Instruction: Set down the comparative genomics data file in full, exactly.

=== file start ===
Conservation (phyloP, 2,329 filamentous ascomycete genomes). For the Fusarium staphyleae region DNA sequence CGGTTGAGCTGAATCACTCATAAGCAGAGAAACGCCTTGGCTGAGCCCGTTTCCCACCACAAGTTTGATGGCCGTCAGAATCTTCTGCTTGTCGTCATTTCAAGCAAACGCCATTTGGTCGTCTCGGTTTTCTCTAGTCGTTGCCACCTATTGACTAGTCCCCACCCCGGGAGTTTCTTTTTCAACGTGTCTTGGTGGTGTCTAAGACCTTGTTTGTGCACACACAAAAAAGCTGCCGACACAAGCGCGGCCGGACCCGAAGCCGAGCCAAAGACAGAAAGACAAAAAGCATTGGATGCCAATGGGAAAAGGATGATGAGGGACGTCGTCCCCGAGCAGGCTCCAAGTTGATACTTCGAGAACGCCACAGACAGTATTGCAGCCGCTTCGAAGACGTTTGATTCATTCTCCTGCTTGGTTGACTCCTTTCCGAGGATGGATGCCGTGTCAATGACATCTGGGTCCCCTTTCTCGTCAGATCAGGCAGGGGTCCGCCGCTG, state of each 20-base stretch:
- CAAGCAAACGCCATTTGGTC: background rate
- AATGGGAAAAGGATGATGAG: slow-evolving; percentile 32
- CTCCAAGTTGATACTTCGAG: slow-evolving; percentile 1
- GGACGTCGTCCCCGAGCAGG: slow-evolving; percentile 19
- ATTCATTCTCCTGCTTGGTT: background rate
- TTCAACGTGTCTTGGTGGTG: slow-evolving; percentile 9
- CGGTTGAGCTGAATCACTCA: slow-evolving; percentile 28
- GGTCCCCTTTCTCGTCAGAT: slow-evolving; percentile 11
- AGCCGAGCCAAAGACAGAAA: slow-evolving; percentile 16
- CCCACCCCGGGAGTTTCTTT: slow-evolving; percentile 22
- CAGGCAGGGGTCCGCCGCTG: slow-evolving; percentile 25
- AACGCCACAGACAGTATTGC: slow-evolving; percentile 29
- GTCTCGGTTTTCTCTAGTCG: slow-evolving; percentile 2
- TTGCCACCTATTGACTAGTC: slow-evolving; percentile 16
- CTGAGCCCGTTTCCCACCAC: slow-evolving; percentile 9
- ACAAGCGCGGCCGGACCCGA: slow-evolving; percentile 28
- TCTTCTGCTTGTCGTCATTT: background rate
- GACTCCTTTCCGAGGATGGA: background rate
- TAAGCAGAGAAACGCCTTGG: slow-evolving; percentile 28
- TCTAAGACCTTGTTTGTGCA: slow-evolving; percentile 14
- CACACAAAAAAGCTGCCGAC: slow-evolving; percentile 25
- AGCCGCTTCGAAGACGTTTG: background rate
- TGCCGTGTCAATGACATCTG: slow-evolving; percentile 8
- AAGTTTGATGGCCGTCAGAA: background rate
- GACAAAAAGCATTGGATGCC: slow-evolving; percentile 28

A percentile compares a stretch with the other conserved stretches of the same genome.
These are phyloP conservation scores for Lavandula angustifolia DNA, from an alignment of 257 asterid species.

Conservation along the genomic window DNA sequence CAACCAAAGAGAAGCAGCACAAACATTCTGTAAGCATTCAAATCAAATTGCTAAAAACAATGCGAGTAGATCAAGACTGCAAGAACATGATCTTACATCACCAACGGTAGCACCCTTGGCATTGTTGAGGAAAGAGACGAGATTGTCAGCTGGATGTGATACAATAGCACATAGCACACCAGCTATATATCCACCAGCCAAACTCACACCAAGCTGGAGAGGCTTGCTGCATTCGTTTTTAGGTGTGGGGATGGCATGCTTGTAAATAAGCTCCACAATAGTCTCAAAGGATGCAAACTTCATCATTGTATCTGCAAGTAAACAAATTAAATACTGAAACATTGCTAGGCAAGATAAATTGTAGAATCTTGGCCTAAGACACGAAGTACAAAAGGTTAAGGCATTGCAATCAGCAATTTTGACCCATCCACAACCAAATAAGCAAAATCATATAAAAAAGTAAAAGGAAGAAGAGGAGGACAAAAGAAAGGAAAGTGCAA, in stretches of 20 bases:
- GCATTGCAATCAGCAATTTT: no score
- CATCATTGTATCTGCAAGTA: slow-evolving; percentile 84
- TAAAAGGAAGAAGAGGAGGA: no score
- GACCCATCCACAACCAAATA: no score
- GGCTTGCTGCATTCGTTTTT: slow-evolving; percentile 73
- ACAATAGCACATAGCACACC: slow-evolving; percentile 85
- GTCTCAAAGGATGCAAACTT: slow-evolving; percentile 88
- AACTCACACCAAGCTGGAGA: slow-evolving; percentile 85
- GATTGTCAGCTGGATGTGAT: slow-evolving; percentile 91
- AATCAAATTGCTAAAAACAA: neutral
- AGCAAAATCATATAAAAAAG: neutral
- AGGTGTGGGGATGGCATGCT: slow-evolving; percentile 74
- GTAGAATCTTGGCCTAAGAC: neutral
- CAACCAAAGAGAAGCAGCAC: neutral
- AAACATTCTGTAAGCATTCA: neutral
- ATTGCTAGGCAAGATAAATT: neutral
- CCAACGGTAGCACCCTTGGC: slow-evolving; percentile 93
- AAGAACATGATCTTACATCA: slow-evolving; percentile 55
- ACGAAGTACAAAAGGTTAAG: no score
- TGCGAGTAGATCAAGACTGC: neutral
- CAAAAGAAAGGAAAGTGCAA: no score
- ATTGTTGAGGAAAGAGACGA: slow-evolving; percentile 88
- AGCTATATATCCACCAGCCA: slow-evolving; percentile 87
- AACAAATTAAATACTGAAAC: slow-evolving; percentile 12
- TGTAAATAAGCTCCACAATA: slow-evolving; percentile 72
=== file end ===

Conservation (phyloP, 2,329 filamentous ascomycete genomes). For the Fusarium staphyleae region DNA sequence CGGTTGAGCTGAATCACTCATAAGCAGAGAAACGCCTTGGCTGAGCCCGTTTCCCACCACAAGTTTGATGGCCGTCAGAATCTTCTGCTTGTCGTCATTTCAAGCAAACGCCATTTGGTCGTCTCGGTTTTCTCTAGTCGTTGCCACCTATTGACTAGTCCCCACCCCGGGAGTTTCTTTTTCAACGTGTCTTGGTGGTGTCTAAGACCTTGTTTGTGCACACACAAAAAAGCTGCCGACACAAGCGCGGCCGGACCCGAAGCCGAGCCAAAGACAGAAAGACAAAAAGCATTGGATGCCAATGGGAAAAGGATGATGAGGGACGTCGTCCCCGAGCAGGCTCCAAGTTGATACTTCGAGAACGCCACAGACAGTATTGCAGCCGCTTCGAAGACGTTTGATTCATTCTCCTGCTTGGTTGACTCCTTTCCGAGGATGGATGCCGTGTCAATGACATCTGGGTCCCCTTTCTCGTCAGATCAGGCAGGGGTCCGCCGCTG, state of each 20-base stretch:
- CAAGCAAACGCCATTTGGTC: background rate
- AATGGGAAAAGGATGATGAG: slow-evolving; percentile 32
- CTCCAAGTTGATACTTCGAG: slow-evolving; percentile 1
- GGACGTCGTCCCCGAGCAGG: slow-evolving; percentile 19
- ATTCATTCTCCTGCTTGGTT: background rate
- TTCAACGTGTCTTGGTGGTG: slow-evolving; percentile 9
- CGGTTGAGCTGAATCACTCA: slow-evolving; percentile 28
- GGTCCCCTTTCTCGTCAGAT: slow-evolving; percentile 11
- AGCCGAGCCAAAGACAGAAA: slow-evolving; percentile 16
- CCCACCCCGGGAGTTTCTTT: slow-evolving; percentile 22
- CAGGCAGGGGTCCGCCGCTG: slow-evolving; percentile 25
- AACGCCACAGACAGTATTGC: slow-evolving; percentile 29
- GTCTCGGTTTTCTCTAGTCG: slow-evolving; percentile 2
- TTGCCACCTATTGACTAGTC: slow-evolving; percentile 16
- CTGAGCCCGTTTCCCACCAC: slow-evolving; percentile 9
- ACAAGCGCGGCCGGACCCGA: slow-evolving; percentile 28
- TCTTCTGCTTGTCGTCATTT: background rate
- GACTCCTTTCCGAGGATGGA: background rate
- TAAGCAGAGAAACGCCTTGG: slow-evolving; percentile 28
- TCTAAGACCTTGTTTGTGCA: slow-evolving; percentile 14
- CACACAAAAAAGCTGCCGAC: slow-evolving; percentile 25
- AGCCGCTTCGAAGACGTTTG: background rate
- TGCCGTGTCAATGACATCTG: slow-evolving; percentile 8
- AAGTTTGATGGCCGTCAGAA: background rate
- GACAAAAAGCATTGGATGCC: slow-evolving; percentile 28

A percentile compares a stretch with the other conserved stretches of the same genome.
These are phyloP conservation scores for Lavandula angustifolia DNA, from an alignment of 257 asterid species.

Conservation along the genomic window DNA sequence CAACCAAAGAGAAGCAGCACAAACATTCTGTAAGCATTCAAATCAAATTGCTAAAAACAATGCGAGTAGATCAAGACTGCAAGAACATGATCTTACATCACCAACGGTAGCACCCTTGGCATTGTTGAGGAAAGAGACGAGATTGTCAGCTGGATGTGATACAATAGCACATAGCACACCAGCTATATATCCACCAGCCAAACTCACACCAAGCTGGAGAGGCTTGCTGCATTCGTTTTTAGGTGTGGGGATGGCATGCTTGTAAATAAGCTCCACAATAGTCTCAAAGGATGCAAACTTCATCATTGTATCTGCAAGTAAACAAATTAAATACTGAAACATTGCTAGGCAAGATAAATTGTAGAATCTTGGCCTAAGACACGAAGTACAAAAGGTTAAGGCATTGCAATCAGCAATTTTGACCCATCCACAACCAAATAAGCAAAATCATATAAAAAAGTAAAAGGAAGAAGAGGAGGACAAAAGAAAGGAAAGTGCAA, in stretches of 20 bases:
- GCATTGCAATCAGCAATTTT: no score
- CATCATTGTATCTGCAAGTA: slow-evolving; percentile 84
- TAAAAGGAAGAAGAGGAGGA: no score
- GACCCATCCACAACCAAATA: no score
- GGCTTGCTGCATTCGTTTTT: slow-evolving; percentile 73
- ACAATAGCACATAGCACACC: slow-evolving; percentile 85
- GTCTCAAAGGATGCAAACTT: slow-evolving; percentile 88
- AACTCACACCAAGCTGGAGA: slow-evolving; percentile 85
- GATTGTCAGCTGGATGTGAT: slow-evolving; percentile 91
- AATCAAATTGCTAAAAACAA: neutral
- AGCAAAATCATATAAAAAAG: neutral
- AGGTGTGGGGATGGCATGCT: slow-evolving; percentile 74
- GTAGAATCTTGGCCTAAGAC: neutral
- CAACCAAAGAGAAGCAGCAC: neutral
- AAACATTCTGTAAGCATTCA: neutral
- ATTGCTAGGCAAGATAAATT: neutral
- CCAACGGTAGCACCCTTGGC: slow-evolving; percentile 93
- AAGAACATGATCTTACATCA: slow-evolving; percentile 55
- ACGAAGTACAAAAGGTTAAG: no score
- TGCGAGTAGATCAAGACTGC: neutral
- CAAAAGAAAGGAAAGTGCAA: no score
- ATTGTTGAGGAAAGAGACGA: slow-evolving; percentile 88
- AGCTATATATCCACCAGCCA: slow-evolving; percentile 87
- AACAAATTAAATACTGAAAC: slow-evolving; percentile 12
- TGTAAATAAGCTCCACAATA: slow-evolving; percentile 72